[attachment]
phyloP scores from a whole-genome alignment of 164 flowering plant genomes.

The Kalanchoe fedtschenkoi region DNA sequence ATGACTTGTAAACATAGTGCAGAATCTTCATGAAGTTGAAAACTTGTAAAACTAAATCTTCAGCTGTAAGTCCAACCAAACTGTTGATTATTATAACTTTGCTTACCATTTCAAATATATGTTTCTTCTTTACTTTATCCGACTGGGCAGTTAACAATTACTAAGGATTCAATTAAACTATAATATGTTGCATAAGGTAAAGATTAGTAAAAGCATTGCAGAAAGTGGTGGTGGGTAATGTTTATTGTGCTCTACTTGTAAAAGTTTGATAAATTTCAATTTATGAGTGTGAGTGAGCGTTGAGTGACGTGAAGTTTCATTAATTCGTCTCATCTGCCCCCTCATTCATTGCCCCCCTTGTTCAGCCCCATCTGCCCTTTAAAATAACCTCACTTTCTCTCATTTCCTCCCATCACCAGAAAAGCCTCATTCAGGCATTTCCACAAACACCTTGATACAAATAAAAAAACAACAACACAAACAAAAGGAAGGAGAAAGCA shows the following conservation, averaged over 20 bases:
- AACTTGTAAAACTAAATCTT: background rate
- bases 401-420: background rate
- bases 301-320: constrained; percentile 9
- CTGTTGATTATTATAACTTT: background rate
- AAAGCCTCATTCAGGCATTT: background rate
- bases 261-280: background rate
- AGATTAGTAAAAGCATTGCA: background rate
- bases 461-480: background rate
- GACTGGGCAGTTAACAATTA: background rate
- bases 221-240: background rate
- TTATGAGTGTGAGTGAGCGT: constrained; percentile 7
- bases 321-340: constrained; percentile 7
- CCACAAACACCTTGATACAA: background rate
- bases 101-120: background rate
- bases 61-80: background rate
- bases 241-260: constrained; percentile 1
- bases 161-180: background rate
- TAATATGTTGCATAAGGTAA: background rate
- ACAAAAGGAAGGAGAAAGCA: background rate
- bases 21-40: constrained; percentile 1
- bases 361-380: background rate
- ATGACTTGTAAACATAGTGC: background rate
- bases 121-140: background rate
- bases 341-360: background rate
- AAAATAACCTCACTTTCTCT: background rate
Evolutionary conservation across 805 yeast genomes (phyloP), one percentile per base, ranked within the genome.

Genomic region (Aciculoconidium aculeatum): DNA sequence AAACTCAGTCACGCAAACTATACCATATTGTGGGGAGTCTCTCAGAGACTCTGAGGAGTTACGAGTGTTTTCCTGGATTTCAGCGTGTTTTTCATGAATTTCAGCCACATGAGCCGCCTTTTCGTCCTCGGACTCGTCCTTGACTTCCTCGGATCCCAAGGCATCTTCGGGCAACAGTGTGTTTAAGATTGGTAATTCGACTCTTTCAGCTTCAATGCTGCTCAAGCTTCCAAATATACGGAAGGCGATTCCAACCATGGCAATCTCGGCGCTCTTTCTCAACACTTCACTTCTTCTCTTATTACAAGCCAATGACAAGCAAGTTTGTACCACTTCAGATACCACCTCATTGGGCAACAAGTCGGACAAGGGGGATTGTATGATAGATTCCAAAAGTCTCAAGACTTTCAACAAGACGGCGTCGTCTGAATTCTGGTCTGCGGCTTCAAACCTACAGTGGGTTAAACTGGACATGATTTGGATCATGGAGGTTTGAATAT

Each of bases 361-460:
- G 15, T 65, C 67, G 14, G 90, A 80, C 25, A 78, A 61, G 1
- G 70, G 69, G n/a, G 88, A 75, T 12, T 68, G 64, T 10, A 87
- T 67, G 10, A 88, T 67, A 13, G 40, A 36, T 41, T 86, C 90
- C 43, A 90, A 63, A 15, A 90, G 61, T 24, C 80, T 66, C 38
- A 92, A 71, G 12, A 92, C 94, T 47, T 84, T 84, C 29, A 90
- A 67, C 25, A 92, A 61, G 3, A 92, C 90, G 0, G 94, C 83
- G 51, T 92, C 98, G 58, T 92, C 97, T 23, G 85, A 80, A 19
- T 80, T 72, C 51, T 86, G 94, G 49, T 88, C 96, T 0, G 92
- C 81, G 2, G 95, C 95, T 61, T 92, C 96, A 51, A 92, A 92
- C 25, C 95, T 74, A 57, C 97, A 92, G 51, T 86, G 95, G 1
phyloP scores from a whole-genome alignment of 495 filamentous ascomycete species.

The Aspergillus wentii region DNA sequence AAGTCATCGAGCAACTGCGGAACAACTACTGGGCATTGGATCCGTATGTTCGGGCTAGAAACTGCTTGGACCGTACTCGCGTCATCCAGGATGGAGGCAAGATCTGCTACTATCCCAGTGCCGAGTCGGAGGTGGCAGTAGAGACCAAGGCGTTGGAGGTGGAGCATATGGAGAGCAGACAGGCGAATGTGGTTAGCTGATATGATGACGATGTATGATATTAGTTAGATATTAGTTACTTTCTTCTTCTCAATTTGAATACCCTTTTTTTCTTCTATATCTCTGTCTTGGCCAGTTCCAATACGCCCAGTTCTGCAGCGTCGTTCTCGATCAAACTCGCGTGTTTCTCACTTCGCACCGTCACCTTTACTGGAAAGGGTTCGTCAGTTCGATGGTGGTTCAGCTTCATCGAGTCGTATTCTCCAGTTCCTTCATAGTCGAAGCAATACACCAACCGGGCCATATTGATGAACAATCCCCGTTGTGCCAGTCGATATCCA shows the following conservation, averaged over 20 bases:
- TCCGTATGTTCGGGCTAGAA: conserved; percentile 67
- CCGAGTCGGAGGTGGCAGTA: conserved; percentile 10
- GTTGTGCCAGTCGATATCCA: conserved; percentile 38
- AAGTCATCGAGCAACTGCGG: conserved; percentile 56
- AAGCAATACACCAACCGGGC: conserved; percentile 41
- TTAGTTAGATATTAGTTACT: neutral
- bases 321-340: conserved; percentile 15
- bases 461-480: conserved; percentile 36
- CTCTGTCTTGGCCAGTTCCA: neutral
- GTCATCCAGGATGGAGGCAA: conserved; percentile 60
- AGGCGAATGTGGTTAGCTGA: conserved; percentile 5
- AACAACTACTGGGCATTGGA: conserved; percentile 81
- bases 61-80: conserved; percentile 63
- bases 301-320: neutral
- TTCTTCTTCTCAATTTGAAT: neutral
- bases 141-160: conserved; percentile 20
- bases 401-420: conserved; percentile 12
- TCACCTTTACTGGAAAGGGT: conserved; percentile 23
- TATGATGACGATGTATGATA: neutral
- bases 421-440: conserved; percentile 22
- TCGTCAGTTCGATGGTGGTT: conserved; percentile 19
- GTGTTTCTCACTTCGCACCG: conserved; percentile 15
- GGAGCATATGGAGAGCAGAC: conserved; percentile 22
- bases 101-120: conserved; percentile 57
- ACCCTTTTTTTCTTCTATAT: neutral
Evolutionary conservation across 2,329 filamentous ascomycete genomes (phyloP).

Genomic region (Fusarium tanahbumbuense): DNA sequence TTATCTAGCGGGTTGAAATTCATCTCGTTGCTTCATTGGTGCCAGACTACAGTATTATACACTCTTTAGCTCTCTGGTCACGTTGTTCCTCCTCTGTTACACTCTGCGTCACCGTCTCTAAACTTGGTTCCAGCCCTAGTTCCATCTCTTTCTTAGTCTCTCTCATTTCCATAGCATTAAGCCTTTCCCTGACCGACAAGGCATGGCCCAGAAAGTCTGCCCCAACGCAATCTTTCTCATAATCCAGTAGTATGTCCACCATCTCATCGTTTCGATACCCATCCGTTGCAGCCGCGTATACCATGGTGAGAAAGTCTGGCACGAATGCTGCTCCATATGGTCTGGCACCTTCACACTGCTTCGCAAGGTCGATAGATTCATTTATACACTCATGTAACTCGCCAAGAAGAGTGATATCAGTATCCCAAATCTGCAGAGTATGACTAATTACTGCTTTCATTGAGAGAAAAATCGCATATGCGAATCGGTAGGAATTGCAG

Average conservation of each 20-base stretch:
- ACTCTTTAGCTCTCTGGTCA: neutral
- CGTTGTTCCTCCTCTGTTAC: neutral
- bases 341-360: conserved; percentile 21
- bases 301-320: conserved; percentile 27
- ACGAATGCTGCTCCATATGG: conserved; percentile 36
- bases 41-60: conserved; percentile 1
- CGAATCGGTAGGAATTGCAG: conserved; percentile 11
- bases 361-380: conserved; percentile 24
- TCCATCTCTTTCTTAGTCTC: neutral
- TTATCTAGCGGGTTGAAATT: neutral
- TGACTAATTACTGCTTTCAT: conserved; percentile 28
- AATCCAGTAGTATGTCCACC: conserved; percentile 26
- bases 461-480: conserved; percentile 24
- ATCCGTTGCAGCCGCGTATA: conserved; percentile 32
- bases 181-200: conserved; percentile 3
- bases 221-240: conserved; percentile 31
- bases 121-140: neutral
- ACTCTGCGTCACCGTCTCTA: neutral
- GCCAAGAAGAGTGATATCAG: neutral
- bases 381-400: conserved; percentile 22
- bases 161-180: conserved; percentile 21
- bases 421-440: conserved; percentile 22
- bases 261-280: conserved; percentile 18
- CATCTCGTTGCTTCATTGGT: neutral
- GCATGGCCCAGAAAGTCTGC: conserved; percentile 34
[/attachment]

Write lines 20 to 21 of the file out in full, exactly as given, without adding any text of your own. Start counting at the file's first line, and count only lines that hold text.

- TAATATGTTGCATAAGGTAA: background rate
- ACAAAAGGAAGGAGAAAGCA: background rate